By Ayesha Rascoe and James Oliphant
PHILADELPHIA/DES MOINES, Iowa (Reuters) - With Hillary Clinton sidelined by pneumonia, President Barack Obama took up the Democrats' fight against Donald Trump on Tuesday, trying to quash the Republican presidential candidate's bid to appeal to working-class voters.
Obama, whose 50 percent job approval rating could help improve the climate for the Democratic ticket in the Nov. 8 election, rallied party faithful against Trump, the 70-year-old New York real estate developer, at an outdoor event in Philadelphia.
"This is a guy who spent 70 years on this earth showing no concern for working people. He spent most of his life trying to stay far away from working people. He wasn't going to let you on his golf course," Obama said.
Obama's campaign appearance was his first as a solo act on behalf of Clinton as he tries to ensure Democrats retain control of the White House once his eight years are over in January.
The president lauded new census numbers on income growth as proof that his administration's policies have helped improve the economy, an attempt to undermine Trump's argument that economic woes are deep.
"By so many measures, America is stronger and more prosperous than when we started out on this journey together," Obama said.
Clinton, who was Obama's secretary of state during his first term, rested at her home in the New York City suburb of Chappaqua, from pneumonia. She was diagnosed with pneumonia on Friday but she kept it secret until she nearly collapsed in on Sunday at a ceremony in Manhattan marking the Sept. 11, 2001, attacks.
At a rally in Des Moines, Trump steered clear of mentioning her illness but stepped up efforts to wring maximum advantage from Clinton’s controversial comment that his supporters are “deplorables."
"While my opponent slanders you as deplorable and irredeemable, I call you hardworking American patriots who love your country and want a better future for all of our people," said Trump, who tried to portray the former first lady as out of touch with ordinary Americans.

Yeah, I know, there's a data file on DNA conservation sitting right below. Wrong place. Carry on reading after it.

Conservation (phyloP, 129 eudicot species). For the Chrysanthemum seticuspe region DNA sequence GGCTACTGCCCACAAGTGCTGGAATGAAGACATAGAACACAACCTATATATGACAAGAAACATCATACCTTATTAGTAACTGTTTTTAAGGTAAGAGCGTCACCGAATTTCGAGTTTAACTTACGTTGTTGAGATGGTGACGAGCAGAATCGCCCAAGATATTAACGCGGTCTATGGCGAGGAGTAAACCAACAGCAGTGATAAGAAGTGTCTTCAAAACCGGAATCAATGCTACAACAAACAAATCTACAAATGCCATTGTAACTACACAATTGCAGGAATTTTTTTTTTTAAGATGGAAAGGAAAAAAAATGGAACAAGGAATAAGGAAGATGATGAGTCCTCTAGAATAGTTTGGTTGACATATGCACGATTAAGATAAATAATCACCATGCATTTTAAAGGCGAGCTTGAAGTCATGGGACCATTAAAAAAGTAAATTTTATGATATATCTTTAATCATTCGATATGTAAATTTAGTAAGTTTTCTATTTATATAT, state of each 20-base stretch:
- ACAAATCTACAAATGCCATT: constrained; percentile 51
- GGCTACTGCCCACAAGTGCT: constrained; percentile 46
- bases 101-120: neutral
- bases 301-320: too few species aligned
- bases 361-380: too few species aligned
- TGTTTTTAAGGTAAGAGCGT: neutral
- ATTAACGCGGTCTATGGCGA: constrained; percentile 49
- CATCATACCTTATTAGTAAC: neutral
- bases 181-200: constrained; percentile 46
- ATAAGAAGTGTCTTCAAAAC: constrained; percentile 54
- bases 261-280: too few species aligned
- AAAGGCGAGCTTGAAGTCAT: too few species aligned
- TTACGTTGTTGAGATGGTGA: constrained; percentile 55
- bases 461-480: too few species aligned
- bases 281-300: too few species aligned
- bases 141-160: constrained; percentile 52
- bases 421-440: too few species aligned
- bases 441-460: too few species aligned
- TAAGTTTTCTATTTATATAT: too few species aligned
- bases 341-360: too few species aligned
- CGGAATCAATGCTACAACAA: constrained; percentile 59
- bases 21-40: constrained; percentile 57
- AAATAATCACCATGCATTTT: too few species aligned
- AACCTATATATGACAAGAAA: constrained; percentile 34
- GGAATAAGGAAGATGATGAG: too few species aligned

Clinton said in a speech last week that half of Trump's supporters belong "in a basket of deplorables" and accused them of being racist and homophobic. She later said she regretted the remark.
Trump, who has often bragged about his wealth, has come under fire himself for rhetoric against minorities during his campaign, including describing Mexican immigrants as criminals and rapists, suggesting that a judge could not be fair because of his Mexican-American heritage, and proposing a temporary ban on Muslim immigration to the United States.
After struggling in opinion polls in August, Trump has erased most of Clinton's lead in national surveys and is competitive again in many battleground states where the White House race is likely to be decided.
Trump's vice presidential running mate, Indiana Governor Mike Pence, used Clinton's comment to try to build more unity among Republicans, appearing at a news conference with Paul Ryan, the speaker of the House of Representatives and the top U.S. elected Republican.
"I think millions of Americans were shocked and saddened to see Hillary Clinton refer to people across this country as a basket of deplorables in a prepared speech before wealthy donors in New York City on Friday night," Pence said.
The "deplorables" comment featured at a Trump rally in Asheville, North Carolina, on Monday night that saw a resumption of some of the violence that disrupted his events earlier this year.
"Never in history has a major party presidential candidate so viciously demonized the American voter," Trump told the crowd.
Five people, including a minor, were arrested at the rally and charged with crimes including second degree trespassing and fighting in public, Asheville police said.
A man grabbed an anti-Trump protester's neck and punched him during the rally, video from NBC and ABC showed. Police said they also obtained an arrest warrant for the suspect in that incident.
Clinton is expected to return to the campaign trail later this week.
Trump will propose in a speech on Tuesday night allowing families to deduct the cost of childcare expenses from income taxes, his campaign said, a move aimed at bolstering his support among women voters.
It was formulated with the aid of Trump's daughter Ivanka Trump, an influential voice in his campaign.
(Additional reporting by Emily Stephenson, Eric Walsh and Jeff Mason in Washington and Laila Kearney in New York; Writing by Steve Holland and Susan Heavey; Editing by Alistair Bell and Leslie Adler)